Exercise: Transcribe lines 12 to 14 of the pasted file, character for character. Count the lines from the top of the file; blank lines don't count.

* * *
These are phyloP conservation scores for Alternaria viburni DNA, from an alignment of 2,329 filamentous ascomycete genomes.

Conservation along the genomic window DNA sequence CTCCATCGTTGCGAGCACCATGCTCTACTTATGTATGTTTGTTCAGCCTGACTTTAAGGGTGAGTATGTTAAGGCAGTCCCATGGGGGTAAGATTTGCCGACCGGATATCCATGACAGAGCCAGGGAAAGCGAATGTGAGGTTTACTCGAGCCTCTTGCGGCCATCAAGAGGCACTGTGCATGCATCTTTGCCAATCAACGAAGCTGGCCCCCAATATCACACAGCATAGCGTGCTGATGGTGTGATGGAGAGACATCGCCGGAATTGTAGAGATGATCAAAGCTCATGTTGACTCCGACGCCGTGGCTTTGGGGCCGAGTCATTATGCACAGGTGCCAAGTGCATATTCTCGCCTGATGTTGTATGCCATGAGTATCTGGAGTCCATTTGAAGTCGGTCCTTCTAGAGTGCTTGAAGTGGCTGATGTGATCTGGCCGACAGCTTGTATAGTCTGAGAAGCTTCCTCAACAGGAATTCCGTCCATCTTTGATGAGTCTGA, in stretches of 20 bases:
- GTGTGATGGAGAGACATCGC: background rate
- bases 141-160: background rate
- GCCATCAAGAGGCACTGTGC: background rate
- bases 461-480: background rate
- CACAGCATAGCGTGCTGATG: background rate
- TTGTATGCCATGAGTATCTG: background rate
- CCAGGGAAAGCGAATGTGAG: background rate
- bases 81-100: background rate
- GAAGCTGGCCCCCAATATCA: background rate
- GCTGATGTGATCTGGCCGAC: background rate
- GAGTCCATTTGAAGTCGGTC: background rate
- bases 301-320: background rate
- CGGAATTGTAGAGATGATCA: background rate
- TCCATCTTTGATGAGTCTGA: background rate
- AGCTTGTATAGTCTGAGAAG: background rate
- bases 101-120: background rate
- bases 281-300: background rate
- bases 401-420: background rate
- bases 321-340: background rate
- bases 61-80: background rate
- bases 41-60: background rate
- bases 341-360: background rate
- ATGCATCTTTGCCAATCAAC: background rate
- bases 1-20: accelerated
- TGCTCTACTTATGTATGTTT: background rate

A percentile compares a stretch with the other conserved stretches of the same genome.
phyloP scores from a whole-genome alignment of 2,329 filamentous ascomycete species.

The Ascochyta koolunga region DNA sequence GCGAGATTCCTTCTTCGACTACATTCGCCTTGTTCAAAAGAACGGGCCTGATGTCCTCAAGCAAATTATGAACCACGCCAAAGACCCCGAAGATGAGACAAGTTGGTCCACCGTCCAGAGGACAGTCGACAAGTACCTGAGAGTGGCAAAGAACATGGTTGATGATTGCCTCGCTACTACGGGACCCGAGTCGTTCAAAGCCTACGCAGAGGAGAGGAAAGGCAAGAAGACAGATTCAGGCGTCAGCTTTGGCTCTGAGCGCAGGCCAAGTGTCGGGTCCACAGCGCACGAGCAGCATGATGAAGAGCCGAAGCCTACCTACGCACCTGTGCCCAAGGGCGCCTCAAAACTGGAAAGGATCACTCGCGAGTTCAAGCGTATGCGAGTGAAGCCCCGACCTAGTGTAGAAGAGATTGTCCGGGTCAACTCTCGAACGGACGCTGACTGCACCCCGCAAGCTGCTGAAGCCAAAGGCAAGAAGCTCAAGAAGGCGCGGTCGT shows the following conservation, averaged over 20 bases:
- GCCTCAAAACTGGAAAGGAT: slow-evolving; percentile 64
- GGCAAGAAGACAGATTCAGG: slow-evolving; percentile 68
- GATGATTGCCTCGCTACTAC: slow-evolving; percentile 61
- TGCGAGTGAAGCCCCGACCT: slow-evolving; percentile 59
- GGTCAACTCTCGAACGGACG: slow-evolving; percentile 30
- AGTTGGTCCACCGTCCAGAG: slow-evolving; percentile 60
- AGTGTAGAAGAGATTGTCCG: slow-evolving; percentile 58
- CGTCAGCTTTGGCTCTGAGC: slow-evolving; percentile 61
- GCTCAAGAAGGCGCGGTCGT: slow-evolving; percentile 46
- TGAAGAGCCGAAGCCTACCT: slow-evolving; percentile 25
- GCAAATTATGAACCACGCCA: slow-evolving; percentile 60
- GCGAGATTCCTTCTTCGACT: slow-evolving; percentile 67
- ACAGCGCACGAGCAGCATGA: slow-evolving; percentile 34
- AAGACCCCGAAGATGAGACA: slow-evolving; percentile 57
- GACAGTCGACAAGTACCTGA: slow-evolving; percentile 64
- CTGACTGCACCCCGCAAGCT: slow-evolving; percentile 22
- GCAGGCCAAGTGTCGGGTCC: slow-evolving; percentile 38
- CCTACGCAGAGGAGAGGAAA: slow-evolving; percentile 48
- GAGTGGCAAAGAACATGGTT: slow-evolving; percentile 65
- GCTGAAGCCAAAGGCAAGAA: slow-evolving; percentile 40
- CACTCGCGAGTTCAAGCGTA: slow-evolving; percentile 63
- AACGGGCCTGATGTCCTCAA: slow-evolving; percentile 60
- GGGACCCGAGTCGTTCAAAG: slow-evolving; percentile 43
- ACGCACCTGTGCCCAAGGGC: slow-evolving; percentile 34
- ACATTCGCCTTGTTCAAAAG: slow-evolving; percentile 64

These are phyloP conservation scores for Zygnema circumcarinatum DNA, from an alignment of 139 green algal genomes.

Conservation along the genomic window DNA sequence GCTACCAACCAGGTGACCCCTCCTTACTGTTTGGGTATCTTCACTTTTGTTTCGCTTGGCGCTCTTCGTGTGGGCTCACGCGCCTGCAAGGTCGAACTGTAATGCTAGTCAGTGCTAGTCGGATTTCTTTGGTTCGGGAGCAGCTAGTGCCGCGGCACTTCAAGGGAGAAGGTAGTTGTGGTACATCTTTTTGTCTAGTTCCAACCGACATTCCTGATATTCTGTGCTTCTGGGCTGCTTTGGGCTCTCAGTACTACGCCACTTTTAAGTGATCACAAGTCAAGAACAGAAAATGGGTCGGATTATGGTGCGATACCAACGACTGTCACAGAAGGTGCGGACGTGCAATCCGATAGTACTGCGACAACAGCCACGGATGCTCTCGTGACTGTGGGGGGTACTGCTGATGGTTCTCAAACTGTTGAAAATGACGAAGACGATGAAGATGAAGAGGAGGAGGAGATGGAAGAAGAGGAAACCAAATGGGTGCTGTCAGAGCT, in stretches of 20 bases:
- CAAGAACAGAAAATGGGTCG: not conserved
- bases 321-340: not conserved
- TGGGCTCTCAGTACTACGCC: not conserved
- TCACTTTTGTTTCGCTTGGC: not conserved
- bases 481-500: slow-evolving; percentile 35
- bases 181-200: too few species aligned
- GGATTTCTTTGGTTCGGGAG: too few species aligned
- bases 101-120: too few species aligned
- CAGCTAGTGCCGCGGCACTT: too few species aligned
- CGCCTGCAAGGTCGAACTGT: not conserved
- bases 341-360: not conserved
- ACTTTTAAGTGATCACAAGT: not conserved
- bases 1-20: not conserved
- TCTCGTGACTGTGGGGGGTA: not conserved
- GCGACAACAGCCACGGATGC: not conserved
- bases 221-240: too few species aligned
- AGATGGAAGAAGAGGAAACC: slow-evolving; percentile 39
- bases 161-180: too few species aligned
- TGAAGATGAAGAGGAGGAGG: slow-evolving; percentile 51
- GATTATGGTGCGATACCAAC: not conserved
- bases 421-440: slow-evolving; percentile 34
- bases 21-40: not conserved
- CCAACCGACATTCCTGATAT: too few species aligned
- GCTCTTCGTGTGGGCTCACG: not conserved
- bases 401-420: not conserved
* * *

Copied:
- GCTGATGTGATCTGGCCGAC: background rate
- GAGTCCATTTGAAGTCGGTC: background rate
- bases 301-320: background rate